Biosense Webster, a part of Johnson & Johnson MedTech, has found a significantly lower risk of heart failure in atrial fibrillation (AFib) patients when treated with catheter ablation in comparison to antiarrhythmic drugs (AAD) in a study.

The study, funded by the US-based company and published in Heart Rhythm O2, assessed the risk of heart failure incidence in AFib patients treated with catheter ablation versus AAD.

Currently, catheter ablation and AAD treatments are generally used for the treatment of AFib patients.

As per the data, patients who were administered catheter ablation experienced a 57% lower risk of incident heart failure compared to patients treated with AAD.

The catheter ablation treatment results were found consistent across all racial/ethnic and sexual categories examined.

Biosense Webster president Jasmina Brooks said: “The results from this study underscore the positive, life-changing impact catheter ablation can have for people with AFib.

“At Biosense Webster, we are proud of our legacy of helping electrophysiologists elevate the standard of care and are continuing to generate scientific evidence to advance new solutions and approaches to help those with AFib live the lives they want.”

The trial involved adult patients with AFib who had used AAD previously. They were identified using the 2014-2022 Optum Clinformatics database.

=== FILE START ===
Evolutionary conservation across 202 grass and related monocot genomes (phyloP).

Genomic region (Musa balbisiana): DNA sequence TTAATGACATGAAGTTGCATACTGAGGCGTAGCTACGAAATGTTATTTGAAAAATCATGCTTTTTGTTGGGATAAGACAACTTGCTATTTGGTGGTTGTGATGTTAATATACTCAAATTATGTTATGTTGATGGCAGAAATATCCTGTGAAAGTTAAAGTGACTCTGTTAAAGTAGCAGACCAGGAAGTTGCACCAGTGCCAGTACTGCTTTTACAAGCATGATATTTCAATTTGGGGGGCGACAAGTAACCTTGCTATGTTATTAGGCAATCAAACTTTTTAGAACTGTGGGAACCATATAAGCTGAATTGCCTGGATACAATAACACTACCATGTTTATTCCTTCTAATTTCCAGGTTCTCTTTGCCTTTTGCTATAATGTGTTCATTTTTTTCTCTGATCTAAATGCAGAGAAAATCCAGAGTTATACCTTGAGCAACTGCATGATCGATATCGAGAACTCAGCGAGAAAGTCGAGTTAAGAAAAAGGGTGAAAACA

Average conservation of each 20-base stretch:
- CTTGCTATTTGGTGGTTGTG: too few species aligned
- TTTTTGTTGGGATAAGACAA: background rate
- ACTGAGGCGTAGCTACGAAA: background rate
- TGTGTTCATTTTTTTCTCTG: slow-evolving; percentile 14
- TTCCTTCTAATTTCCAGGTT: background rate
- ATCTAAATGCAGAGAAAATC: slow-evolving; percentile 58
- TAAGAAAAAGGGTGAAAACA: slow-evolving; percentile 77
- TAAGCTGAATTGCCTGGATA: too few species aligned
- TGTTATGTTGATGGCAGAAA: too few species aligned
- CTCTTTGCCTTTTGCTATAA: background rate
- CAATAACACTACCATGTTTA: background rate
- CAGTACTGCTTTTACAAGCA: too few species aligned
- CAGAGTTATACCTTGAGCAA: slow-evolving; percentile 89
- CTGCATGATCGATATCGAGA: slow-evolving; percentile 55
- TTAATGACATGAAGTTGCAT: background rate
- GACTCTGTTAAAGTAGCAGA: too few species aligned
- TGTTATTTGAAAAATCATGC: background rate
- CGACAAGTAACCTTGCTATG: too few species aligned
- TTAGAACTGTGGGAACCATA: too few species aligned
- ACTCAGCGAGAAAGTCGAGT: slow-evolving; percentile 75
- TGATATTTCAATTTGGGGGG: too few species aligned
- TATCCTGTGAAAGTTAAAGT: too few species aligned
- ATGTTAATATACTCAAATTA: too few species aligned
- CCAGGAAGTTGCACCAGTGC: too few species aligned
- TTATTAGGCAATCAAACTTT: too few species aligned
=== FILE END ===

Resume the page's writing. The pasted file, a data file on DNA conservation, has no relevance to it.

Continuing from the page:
The patients were then divided into two groups including those who had catheter ablation treatments and those who had AAD treatments.

These two groups were then matched using the propensity score matching technique on socio-demographic and clinical factors. Each of the two matched groups for catheter ablation and AAD contained 9,246 patients.

Heart Failure Study primary research partner Saima Karim said: “In this examination of a large real-world dataset, we found that there was a significantly lower risk of heart failure for those patients undergoing cardiac ablation treatment versus AAD as second line treatment.”

In August, the US Food and Drug Administration (FDA) approved multiple Biosense Webster’s atrial fibrillation (AFib) ablation devices for use without fluoroscopy.